[Last Call] Learn about multicloud storage options and how to improve your company's cloud strategy. Register Now


VOIP Recommended Speeds

Posted on 2012-03-12
Medium Priority
Last Modified: 2012-03-17
I'm converting my phones to Comcast VOIP, and they offer several different tiers of service. The base model is a 12 mbps up /2 mbps down (which is comparable to what I have now, and it seems to work well), but I'm wondering if it would be best to move up to the second tier, which is 22 mbps/5 mbps.

I have a Skype line that I use now on my current setup, and it seems to work fine for the most part. However, I'm concerned that if I have two VOIP lines, I'll end up with troubles. The cost is about $40/month more for the faster service so if I don't really need it I'd rather not pay it, but at the same time I don't want to shortchange myself. I can always go up after the install, but I'd have to pay a new fee of course.

I also use Netflix, Hulu Plus, and Vudu, along with standard internet usage (email, surfing, etc). I have 3 machines connected at the office, with no plans to add more at this time.

Any recommendations, especially from those with real-world experience? I don't need SpeedTest links or anything like that ...
Welcome to Experts Exchange

Add your voice to the tech community where 5M+ people just like you are talking about what matters.

  • Help others & share knowledge
  • Earn cash & points
  • Learn & ask questions
  • 2

Accepted Solution

Brian earned 1000 total points
ID: 37711963
A single VoIP call actually takes up much less bandwidth than you might think. What you need to be sure is that it consistently gets its bandwidth. Most people use a large amount of bandwidth to avoid having a large file download bump in to the call.

We put in QoS units, and reserve the amount of bandwidth we expect the VoIP calls to use. You can calculate the bandwidth required based on the codec being used. The largest codecs used take up about 96 kbit/s. Double it to be safe. So for each call you should reserve 192 kbit/s, which is actually quite small. If that Netflixs movie takes the available bandwidth for the call down to 40 kbit/s, then you start to get choppy or dropped calls.

There are some inexpensive firewalls that include QoS, and all most all high end ones include it. Set QoS for VoIP and/or SIP and you should be good to go. So instead of spending more on the internet line, speed a little bit on a QoS firewall and it will pay for itself in 3-6 months.
LVL 85
ID: 37712655
Thanks for your input. I'm running a Cisco firewall that does allow me to manage QoS, so I'm good on that end.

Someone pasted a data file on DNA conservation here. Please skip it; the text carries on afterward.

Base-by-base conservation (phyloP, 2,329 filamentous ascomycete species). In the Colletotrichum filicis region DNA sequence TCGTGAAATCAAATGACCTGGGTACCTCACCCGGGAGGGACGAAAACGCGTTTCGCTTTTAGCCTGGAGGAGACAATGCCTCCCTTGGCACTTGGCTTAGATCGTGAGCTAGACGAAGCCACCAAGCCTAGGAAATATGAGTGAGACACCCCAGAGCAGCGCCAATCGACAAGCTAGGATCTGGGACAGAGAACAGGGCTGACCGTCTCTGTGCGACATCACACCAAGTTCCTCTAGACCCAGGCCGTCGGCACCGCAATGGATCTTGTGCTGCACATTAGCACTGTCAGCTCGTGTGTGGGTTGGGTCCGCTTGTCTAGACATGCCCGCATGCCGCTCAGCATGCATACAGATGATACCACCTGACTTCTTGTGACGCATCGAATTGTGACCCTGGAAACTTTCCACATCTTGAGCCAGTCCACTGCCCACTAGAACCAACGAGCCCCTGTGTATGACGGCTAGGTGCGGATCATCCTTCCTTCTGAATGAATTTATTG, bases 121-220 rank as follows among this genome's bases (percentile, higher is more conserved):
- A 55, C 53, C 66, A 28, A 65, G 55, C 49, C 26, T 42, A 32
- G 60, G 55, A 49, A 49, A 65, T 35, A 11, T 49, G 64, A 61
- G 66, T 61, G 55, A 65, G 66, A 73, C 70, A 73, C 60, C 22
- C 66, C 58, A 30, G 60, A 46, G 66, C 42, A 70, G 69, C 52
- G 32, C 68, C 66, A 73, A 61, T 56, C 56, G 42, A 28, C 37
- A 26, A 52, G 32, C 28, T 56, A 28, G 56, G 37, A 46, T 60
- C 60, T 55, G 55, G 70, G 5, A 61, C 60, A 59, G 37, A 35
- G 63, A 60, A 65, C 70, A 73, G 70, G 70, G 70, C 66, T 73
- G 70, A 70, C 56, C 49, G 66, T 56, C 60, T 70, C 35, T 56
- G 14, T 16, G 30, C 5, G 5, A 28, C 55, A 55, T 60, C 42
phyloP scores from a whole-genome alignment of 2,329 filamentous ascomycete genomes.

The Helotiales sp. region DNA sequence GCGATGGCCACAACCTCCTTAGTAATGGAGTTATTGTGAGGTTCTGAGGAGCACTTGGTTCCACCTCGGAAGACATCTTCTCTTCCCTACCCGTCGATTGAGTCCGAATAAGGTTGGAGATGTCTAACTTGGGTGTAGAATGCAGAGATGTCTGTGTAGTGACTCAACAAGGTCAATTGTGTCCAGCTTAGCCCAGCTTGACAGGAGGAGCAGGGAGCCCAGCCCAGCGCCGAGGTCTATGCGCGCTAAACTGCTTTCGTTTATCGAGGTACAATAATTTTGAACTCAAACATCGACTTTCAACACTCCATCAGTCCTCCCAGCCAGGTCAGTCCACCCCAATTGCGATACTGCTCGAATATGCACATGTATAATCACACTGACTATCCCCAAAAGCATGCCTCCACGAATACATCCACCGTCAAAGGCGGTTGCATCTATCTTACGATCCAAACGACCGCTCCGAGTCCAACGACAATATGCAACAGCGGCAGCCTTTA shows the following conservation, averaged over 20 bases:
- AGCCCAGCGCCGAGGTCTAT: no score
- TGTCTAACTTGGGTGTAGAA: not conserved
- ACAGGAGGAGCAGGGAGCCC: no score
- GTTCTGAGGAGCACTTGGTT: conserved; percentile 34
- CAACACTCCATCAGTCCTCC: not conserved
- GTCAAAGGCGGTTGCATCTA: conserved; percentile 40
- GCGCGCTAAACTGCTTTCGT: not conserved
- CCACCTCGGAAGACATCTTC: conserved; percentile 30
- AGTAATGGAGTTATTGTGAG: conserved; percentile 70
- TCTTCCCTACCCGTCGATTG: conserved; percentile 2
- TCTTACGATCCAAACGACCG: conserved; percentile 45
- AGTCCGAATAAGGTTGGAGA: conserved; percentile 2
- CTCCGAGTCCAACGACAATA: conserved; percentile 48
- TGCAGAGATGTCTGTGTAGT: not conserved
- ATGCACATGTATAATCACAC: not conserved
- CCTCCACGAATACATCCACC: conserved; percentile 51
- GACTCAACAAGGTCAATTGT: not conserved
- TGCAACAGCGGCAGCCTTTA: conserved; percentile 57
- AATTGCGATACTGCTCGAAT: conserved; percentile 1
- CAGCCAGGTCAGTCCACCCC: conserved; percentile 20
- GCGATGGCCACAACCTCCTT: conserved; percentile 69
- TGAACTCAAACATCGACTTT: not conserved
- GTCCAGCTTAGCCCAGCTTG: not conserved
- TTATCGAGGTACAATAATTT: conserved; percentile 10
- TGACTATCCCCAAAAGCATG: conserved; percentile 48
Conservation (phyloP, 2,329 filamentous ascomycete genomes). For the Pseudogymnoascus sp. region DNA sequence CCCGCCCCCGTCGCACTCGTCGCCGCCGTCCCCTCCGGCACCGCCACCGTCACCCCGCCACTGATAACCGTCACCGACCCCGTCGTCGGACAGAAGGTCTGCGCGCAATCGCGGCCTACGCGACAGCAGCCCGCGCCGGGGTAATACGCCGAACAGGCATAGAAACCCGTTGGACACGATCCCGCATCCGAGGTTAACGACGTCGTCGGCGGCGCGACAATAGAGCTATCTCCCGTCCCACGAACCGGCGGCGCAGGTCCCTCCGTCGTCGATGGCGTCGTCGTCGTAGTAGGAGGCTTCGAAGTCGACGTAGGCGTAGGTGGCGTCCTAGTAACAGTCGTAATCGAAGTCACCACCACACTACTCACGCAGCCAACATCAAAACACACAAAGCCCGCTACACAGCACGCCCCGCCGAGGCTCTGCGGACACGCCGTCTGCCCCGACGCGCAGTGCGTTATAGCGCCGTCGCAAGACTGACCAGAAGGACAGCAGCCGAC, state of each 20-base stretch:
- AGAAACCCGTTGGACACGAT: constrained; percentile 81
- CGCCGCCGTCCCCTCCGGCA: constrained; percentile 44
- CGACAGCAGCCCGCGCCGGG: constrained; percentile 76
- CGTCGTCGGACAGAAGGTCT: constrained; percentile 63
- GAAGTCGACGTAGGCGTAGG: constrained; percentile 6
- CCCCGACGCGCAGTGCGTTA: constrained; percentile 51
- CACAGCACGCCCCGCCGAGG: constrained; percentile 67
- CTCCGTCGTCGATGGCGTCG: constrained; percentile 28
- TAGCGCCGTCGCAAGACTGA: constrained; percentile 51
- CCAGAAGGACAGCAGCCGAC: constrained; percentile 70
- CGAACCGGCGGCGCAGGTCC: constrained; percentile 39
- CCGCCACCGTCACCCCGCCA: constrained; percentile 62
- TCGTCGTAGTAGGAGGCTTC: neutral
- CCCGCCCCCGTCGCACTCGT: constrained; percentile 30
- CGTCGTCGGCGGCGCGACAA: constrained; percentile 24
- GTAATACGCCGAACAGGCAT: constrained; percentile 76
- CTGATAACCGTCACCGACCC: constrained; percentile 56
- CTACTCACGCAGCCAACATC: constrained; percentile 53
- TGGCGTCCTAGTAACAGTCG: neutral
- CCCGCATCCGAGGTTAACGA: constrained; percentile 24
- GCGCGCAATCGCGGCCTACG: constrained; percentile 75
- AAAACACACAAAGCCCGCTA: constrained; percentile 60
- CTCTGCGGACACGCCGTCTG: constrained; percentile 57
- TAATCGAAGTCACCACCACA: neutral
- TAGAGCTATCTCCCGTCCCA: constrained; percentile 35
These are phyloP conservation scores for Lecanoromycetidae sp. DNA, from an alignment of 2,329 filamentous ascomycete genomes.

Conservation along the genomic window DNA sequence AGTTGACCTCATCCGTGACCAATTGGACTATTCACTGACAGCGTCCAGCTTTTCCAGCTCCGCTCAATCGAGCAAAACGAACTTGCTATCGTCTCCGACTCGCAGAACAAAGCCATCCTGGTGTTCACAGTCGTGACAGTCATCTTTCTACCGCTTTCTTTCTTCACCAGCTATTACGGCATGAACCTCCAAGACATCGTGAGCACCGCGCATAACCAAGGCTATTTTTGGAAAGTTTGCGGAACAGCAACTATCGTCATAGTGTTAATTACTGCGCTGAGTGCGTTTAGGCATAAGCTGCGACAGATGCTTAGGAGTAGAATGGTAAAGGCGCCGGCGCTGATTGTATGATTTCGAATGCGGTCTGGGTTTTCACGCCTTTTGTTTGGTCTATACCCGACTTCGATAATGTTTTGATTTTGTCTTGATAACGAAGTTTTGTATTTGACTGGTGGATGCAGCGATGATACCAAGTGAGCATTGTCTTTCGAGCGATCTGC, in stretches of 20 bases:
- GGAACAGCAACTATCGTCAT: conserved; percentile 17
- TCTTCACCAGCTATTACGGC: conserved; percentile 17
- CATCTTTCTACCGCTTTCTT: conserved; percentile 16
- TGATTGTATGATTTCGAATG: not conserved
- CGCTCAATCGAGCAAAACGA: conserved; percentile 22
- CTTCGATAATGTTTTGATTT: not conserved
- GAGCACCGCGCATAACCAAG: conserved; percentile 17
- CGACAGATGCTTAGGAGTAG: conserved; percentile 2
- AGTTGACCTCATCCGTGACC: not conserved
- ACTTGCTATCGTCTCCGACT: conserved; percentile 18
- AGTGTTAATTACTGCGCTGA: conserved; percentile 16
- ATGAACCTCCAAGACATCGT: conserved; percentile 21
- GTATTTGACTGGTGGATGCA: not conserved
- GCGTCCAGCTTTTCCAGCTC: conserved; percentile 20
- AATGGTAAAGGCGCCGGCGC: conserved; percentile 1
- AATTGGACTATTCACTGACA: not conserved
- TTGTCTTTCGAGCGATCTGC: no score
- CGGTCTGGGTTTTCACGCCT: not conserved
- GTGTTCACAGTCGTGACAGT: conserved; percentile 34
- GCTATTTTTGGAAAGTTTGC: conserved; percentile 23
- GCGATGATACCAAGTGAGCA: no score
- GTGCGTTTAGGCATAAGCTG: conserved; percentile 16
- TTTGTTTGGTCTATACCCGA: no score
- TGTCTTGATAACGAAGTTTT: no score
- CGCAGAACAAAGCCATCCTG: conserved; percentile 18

I wasn't aware of the bandwidth requirements for voice calls, and it's kinda surprising - just thought there would be quite a bit more used for voice. The phone lines will be very busy for several months of the year (it's for my HVAC company here in the south, and we get heavy phone loads during the summer months, but not so much during the winter).
LVL 17

Assisted Solution

JRSCGI earned 1000 total points
ID: 37716763
The QoS settings on the firewall will not ensure quality.  Once the packets are on the Internet, it is strictly best effort.  The firewall QoS settings will help with egress (out) from your end, but it will not help with ingress packets.  QoS works great (when properly setup) over private network circuits, but it is not by itself enough when using the public Internet.  Many of our clients install two Internet drops, and direct voice traffic to one and all data traffic to the other.  As stated above, voice has a very low bandwidth profile -- it is not usually the size of the access that causes the quality problems but the contention for the bandwidth.  With only one circuit, an application download or heavy usage such as the video mentioned are the types of things that flood the circuit and introduce latency and jitter to the real time voice packets.  QoS can not prevent the inbound Internet traffic from using the entire pipe.
LVL 85
ID: 37732412
Thanks for your comments. I've been researching my router and the QoS features, and I think that is where I need to concentrate my efforts.

Your comments helped me to better understand the concepts of VOIP and such - thanks again.

Featured Post

Free Tool: Path Explorer

An intuitive utility to help find the CSS path to UI elements on a webpage. These paths are used frequently in a variety of front-end development and QA automation tasks.

One of a set of tools we're offering as a way of saying thank you for being a part of the community.

Question has a verified solution.

If you are experiencing a similar issue, please ask a related question

Don’t let your business fall victim to the coming apocalypse – use our Survival Guide for the Fax Apocalypse to identify the risks and signs of zombie fax activities at your business.
Why do some people recommend buying business VoIP from an ISP? What are the benefits to my company? What are the costs?
Sending a Secure fax is easy with eFax Corporate (http://www.enterprise.efax.com). First, just open a new email message. In the To field, type your recipient's fax number @efaxsend.com. You can even send a secure international fax — just include t…
Sending a Secure fax is easy with eFax Corporate (http://www.enterprise.efax.com). First, Just open a new email message.  In the To field, type your recipient's fax number @efaxsend.com. You can even send a secure international fax — just include t…
Suggested Courses

650 members asked questions and received personalized solutions in the past 7 days.

Join the community of 500,000 technology professionals and ask your questions.

Join & Ask a Question